Secretary of State John Kerry is meeting Russian Foreign Minister Sergei Lavrov for the first time since he accused Russia of lying about its role in Ukraine’s war.
The talks in Geneva coincide with a UN report on human rights violations and the humanitarian crisis in east Ukraine.
The UN says the conflict has claimed at least 6,000 lives, with hundreds killed in the past few weeks alone.
A fragile ceasefire is holding despite some fighting in recent days.
At his meeting in Geneva, John Kerry is also expected to raise the brutal murder of Russian opposition politician Boris Nemtsov in Moscow on February 27.
Boris Nemtsov, who was shot on a bridge near the Kremlin, had been planning an anti-war rally and was said to be working on a report to expose the presence of Russian troops in Ukraine.
John Kerry will press for an investigation that he said should examine not only who pulled the trigger, but who ordered, funded and co-ordinated Boris Nemtsov’s murder.
Separately, John Kerry is also expected to renew negotiations with Iran’s Foreign Minister, Mohammad Javad Zarif, on Tehran’s nuclear program.
There is an end of March deadline to reach agreement on limiting the program, in return for an easing of economic sanctions on Iran.
The talks on Ukraine are expected to be tense after John Kerry last week accused Russian officials of lying to him about Moscow’s support for rebels in eastern Ukraine.
During a visit to London on February 21, John Kerry accused the Kremlin of “craven behavior” in its support for the rebels in east Ukraine, undermining a ceasefire.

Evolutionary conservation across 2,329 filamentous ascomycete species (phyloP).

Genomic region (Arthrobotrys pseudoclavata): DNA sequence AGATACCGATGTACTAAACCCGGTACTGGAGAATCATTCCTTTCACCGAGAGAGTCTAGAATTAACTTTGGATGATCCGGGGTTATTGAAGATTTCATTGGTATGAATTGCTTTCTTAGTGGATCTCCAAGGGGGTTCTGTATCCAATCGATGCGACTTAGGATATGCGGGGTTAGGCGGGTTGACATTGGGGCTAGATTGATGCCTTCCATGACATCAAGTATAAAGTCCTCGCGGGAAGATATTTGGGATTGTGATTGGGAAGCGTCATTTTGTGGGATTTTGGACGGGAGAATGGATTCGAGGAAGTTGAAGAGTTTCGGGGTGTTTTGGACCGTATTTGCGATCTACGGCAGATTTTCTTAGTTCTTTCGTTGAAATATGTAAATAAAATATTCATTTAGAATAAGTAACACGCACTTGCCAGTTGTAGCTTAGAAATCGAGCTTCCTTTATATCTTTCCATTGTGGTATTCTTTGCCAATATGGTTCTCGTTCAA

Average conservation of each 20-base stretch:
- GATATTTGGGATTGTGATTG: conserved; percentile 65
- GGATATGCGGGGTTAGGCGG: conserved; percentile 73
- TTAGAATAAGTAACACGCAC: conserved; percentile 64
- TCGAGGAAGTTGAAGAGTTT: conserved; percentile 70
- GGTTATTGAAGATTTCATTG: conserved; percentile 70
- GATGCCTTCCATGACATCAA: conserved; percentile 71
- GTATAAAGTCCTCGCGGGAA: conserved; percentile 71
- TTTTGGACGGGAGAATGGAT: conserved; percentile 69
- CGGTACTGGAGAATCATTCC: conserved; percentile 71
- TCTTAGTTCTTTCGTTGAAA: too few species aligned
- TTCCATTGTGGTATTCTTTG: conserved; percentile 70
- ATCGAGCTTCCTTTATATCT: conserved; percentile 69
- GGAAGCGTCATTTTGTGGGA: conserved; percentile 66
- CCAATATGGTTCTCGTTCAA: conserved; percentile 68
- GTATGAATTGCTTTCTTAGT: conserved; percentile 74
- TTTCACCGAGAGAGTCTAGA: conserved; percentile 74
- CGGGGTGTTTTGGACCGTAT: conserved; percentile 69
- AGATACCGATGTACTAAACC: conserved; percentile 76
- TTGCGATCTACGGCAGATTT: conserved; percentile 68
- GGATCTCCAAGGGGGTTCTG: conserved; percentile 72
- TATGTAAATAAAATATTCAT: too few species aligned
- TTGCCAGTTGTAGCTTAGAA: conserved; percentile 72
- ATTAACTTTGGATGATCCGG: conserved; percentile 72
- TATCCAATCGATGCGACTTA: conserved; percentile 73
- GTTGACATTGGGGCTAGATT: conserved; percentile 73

Fighting began in Ukraine’s eastern Donetsk and Luhansk regions last April, a month after Russia annexed the Crimea peninsula.
The UN estimates that at least 1.25 million have fled their homes, and believes that the real number of fatalities could be considerably higher than the 6,000 it has given.
In its latest report, released on March 2, it refers to credible accounts of heavy weapons and foreign fighters continuing to flow into eastern Ukraine from Russia.
The Ukrainian government, Western leaders and NATO say there is clear evidence that Russia is helping the rebels with heavy weapons and soldiers.
Independent experts echo that accusation but Moscow denies it, insisting that any Russians serving with the rebels are “volunteers”.
Both sides in the conflict have been pulling back some heavy weaponry from the front line – one of the conditions of the ceasefire agreement signed in the Belarusian capital Minsk last month.
Monitors from the OSCE security group have reported weapons movements on both sides but say it is too early to confirm a full withdrawal. Meanwhile violence continued over the weekend.